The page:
Avatar Trial: Is It Time to Use Surgical Aortic Valve Replacement in Asymptomatic Patients?

It is still unclear whether surgical aortic valve replacement (SAVR) is beneficial in asymptomatic patients with severe aortic stenosis (AS) and conserved left ventricular function (C1 indication according to AHA guidelines). The European American guidelines only recommend intervention in asymptomatic patient when there is ventricular compromise (ejection fraction <50%, class I indication) or with a positive s tress test (class IIA Indication).

Avatar Trial ¿Es momento de plantear la intervención valvular aórtica quirúrgica para los pacientes asintomáticos?

At present, there is only one randomized study on asymptomatic patients (RECOVERY Trial, NEJM 2020), which included patients with very severe aortic stenosis (velocity >4.5m/s or mean gradient >50 mmHg) and low surgical risk from four tertiary centers from South Korea, who received early SAVR. It showed reduced primary end point of perioperative or cardiovascular death at followup (HR 0.09, CI95% 0.01-0.67; P=0.03). However, these “asymptomatic” patients had not been stress tested. 

This was the question behind the AVATAR, a randomized multinational study (seven European countries) assessing the safety and efficacy of early SAVR compared against conservative medical therapy, in patients with severe aortic stenosis, conserved ejection fraction, asymptomatic, who had a negative stress test. 

It included 157 patients, mean age 67, 57% mean, STS mortality 1.7% (low risk), with mean followup of 32 months. AS etiology was 84% degenerative. 53% in the SAVR branch got the mechanical valve and 47% the biological one. Of the 79 patients in the conservative branch, 25 crossed over to SAVR because of symptoms at followup (significant crossover).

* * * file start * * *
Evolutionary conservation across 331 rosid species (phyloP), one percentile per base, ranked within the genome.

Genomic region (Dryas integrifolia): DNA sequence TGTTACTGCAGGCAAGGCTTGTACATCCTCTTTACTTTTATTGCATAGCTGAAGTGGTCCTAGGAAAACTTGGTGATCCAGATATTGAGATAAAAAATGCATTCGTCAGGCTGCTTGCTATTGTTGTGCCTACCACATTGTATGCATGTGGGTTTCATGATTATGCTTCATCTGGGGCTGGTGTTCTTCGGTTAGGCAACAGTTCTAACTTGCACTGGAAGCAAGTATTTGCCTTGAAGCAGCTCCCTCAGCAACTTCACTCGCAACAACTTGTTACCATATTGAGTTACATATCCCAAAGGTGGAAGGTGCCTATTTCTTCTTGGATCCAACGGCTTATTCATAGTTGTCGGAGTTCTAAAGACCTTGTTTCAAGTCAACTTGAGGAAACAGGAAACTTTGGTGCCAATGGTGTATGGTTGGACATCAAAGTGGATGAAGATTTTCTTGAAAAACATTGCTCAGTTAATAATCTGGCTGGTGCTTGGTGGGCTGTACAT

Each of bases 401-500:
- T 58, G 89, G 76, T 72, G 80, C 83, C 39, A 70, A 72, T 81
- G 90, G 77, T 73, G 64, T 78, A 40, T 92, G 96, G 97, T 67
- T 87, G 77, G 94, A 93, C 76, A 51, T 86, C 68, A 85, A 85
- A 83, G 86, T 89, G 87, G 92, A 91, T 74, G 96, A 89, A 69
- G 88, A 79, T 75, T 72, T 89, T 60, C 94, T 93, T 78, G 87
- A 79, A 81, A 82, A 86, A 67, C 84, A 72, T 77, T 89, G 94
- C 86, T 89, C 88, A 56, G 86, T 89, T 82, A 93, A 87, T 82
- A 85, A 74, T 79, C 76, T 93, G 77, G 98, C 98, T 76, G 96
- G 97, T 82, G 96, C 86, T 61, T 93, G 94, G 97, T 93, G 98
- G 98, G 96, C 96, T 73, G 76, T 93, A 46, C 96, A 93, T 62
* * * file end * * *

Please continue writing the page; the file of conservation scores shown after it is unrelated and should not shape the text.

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Primary end point was a combination of all-cause mortality or major adverse cardiovascular events (AMI, stroke, hospitalization for cardiac failure – MACE). Secondary end points included post operatory mortality at 30 days, new aortic surgery, major bleeding, hospitalization for cardiac failure, among others. 

Analyzing intention to treat, there was a significant reduction of primary end point (HR 0.47, CI95% 0.23-0-90; P=0.02). When looking at primary and secondary outcomes individually, there was no significant reduction of cardiovascular death or hospitalization. 


This study has shown a significant reduction of primary end point, as did its predecessor RECOVERY, with fewer events in patients receiving early SAVR. 

Is this true for the whole asymptomatic population? This calls for data collection and followup. Primary end point included all-cause mortality (in general in low-risk patients, one of the most relevance outcomes is cardiovascular death) cardiovascular death did not drop after the intervention, at secondary analysis, which is why we need confirmation of this benefit from larger trials. This benefit is also seen when looking at ongoing studies such as the EARLY TAVR, EASY AS and EVOLVED.

Dr. Omar Tupayachi

Dr. Omar Tupayachi.
Member of the editorial board of SOLACI.org .

Original Title: Aortic Valve Replacement Versus Conservative Treatment in Asymptomatic Severe Aortic Stenosis: The AVATAR Trial.

Reference: Banovic, Marko et al. “Aortic Valve Replacement Versus Conservative Treatment in Asymptomatic Severe Aortic Stenosis: The AVATAR Trial.” Circulation vol. 145,9 (2022): 648-658. doi:10.1161/CIRCULATIONAHA.121.057639.

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